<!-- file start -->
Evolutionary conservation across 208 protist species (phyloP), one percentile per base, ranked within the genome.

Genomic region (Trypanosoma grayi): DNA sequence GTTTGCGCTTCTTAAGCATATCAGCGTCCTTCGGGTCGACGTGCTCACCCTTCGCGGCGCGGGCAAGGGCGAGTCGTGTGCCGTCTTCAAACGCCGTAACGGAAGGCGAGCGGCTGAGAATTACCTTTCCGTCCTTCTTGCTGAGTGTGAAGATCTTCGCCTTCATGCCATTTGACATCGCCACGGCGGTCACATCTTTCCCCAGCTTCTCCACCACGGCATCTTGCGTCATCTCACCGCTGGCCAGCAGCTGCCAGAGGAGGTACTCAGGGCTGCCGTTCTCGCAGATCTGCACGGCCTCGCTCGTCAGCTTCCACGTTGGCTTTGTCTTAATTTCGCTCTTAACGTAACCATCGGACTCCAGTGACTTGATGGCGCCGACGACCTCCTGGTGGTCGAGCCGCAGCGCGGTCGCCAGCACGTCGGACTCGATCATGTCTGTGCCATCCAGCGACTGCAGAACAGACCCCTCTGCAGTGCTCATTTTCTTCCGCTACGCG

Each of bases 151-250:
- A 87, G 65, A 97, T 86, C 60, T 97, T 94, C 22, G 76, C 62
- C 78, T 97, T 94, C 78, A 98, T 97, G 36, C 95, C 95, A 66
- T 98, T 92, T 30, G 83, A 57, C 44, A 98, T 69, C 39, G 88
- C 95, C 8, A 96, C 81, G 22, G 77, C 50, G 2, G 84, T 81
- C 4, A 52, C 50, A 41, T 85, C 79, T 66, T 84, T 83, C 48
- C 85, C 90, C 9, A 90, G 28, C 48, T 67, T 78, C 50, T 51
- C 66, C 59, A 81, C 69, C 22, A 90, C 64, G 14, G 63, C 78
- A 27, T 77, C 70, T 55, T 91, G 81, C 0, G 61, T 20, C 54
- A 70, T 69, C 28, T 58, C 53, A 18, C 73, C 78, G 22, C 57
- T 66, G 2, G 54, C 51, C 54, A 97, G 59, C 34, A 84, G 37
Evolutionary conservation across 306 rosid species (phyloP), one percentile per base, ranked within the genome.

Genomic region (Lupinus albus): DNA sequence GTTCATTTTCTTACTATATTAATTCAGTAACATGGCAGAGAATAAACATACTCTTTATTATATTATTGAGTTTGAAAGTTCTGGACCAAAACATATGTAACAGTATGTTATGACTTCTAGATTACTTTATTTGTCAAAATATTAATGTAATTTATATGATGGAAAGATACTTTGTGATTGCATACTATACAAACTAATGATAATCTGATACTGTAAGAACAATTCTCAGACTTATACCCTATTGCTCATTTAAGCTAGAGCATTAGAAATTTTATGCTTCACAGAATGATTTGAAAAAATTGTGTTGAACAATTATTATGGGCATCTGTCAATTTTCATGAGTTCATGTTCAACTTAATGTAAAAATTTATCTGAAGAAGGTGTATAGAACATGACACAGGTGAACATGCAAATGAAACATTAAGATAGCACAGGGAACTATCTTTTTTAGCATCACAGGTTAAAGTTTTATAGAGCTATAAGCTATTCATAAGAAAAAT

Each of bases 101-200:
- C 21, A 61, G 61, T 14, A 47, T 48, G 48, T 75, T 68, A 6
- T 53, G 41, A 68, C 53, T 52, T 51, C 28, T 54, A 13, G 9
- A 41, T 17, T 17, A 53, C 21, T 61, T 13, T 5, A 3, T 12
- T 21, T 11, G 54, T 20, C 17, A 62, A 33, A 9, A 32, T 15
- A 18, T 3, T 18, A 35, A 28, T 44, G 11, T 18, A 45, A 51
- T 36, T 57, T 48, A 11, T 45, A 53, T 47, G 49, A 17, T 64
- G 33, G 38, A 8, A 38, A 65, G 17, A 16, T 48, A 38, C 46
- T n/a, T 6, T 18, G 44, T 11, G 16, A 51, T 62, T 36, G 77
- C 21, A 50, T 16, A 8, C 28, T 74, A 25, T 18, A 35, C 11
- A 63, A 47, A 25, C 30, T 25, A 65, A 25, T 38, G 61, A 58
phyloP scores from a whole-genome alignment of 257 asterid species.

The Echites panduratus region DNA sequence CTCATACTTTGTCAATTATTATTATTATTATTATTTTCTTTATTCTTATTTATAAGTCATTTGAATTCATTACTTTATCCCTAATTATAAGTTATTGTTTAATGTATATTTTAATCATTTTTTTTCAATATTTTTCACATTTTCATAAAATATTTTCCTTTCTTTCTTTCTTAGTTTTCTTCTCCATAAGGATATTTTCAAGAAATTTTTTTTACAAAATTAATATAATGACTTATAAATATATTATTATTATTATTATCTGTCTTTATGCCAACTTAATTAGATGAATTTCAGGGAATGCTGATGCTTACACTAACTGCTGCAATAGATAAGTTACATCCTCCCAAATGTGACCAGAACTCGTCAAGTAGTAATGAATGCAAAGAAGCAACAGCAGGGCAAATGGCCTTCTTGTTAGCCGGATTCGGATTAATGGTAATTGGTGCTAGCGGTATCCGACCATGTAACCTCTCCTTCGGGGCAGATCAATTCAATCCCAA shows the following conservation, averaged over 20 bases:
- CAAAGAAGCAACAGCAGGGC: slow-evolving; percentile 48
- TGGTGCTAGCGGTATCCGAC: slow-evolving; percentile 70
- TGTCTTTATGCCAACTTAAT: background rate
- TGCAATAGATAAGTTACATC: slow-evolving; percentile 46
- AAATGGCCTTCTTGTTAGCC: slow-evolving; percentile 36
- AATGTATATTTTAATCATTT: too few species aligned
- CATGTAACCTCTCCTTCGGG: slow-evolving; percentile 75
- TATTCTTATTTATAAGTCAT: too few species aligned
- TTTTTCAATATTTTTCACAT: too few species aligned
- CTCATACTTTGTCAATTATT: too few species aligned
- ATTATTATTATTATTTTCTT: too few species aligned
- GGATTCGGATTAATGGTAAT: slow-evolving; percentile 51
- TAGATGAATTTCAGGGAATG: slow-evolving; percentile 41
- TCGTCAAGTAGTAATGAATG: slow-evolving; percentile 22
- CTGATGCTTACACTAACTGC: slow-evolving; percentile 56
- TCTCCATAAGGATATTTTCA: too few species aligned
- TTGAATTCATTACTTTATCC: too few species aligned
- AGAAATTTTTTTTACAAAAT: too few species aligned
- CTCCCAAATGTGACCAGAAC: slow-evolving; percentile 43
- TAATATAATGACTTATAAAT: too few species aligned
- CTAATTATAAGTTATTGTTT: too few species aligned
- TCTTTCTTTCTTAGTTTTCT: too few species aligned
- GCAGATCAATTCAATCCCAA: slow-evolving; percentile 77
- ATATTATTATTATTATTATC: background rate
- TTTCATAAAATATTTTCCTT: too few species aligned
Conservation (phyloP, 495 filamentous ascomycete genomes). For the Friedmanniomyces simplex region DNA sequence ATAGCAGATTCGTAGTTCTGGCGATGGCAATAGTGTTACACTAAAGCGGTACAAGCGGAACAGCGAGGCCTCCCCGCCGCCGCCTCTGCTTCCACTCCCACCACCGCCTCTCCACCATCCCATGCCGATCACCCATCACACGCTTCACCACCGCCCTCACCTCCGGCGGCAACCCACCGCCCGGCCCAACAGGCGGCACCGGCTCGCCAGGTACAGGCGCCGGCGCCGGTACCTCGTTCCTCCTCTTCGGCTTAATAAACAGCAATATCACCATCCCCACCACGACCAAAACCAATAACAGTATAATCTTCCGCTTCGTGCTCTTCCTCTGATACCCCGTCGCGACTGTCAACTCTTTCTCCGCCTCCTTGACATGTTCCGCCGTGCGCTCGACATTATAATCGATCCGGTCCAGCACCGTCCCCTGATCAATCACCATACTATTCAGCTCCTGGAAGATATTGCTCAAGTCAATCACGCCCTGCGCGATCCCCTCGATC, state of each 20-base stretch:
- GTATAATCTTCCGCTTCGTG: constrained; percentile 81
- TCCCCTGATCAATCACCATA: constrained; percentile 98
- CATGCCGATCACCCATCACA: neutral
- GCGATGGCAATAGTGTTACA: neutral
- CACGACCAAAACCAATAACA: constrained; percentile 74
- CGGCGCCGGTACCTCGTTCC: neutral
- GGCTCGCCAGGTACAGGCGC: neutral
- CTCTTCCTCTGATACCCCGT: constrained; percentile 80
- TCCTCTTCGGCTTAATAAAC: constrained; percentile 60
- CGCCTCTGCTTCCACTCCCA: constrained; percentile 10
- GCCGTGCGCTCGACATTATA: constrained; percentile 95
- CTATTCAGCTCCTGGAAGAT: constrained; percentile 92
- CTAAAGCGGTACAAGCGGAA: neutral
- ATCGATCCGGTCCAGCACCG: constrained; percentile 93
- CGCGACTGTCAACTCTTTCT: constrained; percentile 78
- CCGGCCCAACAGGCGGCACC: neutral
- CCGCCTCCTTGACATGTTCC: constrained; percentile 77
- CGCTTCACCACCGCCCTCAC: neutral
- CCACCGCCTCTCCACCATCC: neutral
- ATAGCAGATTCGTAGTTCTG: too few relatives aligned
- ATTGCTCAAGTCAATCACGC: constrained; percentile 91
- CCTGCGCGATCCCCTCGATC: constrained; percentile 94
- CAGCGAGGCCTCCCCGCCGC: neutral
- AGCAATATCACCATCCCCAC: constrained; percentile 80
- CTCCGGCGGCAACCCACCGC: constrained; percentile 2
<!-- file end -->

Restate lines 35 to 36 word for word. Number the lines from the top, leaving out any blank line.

- CATGTAACCTCTCCTTCGGG: slow-evolving; percentile 75
- TATTCTTATTTATAAGTCAT: too few species aligned